Returning to the Office after the Pandemic

Anne Voigt Kjaer
Anne Voigt Kjaer

The return to the office

Since march 2020, most of us have been working from home. But now that the end of the pandemic is getting closer and closer, things are starting to slowly turn back to normal. Meaning that many either have returned to the office, or they are expected to return soon. Normal day routines aren't what they used to be, and now workers have to change it up once again. Some workers actually liked working from their house, while others didn’t and are now excited to return.

The upside of working in a home office

As said, lots of people enjoyed working from home. The reason for this is that you avoid commuting back and forth every day, which saves a lot of time on a daily basis. Besides, there's also the thing about not having the usual office distractions. Without these distractions, there's a better opportunity to focus on getting your work done. In a home office, the possibility of choosing your own setting is quite appealing for most. So, if you want to work from the kitchen table, your bed etc. you have that option. The working-from-home arrangement gives you the opportunity to create a better work-life balance, where you can see your family more often and are just in general a bit more flexible.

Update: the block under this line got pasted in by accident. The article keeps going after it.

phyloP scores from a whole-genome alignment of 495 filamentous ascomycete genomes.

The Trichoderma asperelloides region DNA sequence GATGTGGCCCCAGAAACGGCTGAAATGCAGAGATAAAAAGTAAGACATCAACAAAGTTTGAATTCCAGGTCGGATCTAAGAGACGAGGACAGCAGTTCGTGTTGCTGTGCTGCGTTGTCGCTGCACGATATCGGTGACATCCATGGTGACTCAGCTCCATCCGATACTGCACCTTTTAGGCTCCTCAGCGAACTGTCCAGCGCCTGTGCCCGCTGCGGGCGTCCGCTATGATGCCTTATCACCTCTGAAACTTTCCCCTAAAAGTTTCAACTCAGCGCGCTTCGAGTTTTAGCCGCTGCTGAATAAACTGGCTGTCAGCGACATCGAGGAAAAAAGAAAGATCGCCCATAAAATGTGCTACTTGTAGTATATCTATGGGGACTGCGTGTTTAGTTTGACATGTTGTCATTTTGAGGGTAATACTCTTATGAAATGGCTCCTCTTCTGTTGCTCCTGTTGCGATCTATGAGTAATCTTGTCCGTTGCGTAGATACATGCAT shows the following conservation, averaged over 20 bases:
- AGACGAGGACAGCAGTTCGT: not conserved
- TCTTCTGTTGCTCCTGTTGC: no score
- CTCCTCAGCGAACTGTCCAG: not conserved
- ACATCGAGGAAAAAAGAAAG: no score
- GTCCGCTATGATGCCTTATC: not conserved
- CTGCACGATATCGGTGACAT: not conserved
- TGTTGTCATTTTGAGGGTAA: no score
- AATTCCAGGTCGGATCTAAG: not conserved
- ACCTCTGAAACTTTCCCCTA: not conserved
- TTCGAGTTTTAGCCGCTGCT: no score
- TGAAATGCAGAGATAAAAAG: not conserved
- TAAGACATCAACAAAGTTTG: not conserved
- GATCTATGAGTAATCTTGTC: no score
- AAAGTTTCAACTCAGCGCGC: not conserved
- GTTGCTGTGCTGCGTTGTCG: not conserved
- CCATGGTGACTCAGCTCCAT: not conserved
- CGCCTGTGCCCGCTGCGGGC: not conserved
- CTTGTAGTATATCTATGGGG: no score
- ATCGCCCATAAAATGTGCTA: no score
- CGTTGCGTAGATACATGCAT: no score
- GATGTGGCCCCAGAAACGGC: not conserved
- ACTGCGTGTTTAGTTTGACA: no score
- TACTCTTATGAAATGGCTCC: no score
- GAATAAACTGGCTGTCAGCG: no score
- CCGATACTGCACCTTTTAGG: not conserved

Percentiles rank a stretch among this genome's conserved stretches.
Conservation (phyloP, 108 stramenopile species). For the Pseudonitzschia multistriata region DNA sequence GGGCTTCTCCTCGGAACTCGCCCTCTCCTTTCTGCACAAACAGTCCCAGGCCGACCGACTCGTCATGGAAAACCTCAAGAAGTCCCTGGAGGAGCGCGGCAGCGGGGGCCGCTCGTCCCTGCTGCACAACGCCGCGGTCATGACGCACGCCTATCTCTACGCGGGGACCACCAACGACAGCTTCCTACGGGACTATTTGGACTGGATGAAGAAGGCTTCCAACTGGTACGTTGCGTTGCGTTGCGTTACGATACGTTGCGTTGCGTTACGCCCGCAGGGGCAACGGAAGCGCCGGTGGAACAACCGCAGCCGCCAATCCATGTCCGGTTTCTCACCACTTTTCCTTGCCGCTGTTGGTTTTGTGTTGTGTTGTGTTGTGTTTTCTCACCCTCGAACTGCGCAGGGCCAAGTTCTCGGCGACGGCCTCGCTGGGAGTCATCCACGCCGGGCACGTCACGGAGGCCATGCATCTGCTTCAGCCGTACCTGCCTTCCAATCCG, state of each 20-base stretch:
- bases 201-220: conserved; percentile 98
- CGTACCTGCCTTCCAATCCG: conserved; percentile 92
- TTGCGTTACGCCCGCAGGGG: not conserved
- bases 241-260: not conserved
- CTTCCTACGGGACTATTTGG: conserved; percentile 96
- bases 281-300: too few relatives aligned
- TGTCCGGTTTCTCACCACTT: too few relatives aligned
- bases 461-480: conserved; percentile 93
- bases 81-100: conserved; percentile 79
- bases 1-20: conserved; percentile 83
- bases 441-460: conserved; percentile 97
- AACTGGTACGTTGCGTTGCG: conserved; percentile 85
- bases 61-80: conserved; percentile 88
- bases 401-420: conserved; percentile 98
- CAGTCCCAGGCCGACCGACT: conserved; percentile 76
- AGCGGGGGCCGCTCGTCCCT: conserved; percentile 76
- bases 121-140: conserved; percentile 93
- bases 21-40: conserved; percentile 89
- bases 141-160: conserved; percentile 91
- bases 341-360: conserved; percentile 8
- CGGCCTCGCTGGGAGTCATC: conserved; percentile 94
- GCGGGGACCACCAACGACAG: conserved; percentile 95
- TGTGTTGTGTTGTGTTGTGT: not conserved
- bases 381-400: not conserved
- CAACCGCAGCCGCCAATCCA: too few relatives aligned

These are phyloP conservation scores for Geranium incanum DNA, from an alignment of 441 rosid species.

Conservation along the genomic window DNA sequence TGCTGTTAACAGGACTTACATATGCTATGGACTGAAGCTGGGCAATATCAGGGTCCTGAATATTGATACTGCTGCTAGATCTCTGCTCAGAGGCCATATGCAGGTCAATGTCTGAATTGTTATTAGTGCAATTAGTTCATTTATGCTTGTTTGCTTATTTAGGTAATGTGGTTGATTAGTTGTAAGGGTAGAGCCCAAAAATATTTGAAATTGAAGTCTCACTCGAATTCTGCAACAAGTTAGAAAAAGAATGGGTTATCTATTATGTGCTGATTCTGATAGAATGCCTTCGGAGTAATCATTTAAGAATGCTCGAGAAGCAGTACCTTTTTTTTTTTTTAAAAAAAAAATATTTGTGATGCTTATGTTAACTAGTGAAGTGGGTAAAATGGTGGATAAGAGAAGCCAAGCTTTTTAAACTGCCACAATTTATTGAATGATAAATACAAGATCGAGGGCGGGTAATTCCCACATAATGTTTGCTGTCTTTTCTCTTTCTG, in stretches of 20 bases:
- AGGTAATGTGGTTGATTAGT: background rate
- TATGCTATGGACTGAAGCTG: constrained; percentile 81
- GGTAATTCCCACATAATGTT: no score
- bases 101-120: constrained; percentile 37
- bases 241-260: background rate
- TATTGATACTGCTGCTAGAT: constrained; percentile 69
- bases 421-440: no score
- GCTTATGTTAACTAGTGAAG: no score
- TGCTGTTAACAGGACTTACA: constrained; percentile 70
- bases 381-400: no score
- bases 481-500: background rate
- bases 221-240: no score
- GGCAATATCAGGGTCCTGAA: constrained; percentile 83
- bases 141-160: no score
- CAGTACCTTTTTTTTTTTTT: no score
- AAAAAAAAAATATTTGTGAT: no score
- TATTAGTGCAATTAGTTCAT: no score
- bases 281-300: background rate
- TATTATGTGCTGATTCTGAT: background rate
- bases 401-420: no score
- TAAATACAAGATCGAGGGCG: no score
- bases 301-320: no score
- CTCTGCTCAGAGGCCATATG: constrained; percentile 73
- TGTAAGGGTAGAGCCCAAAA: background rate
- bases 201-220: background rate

The downside of working in a home office

There are definitely downsides to working from a home office. Some people find a lack of structure in their day as a big hassle when it comes to working from home. They need the routines of working when you're at work, and relaxing when at home.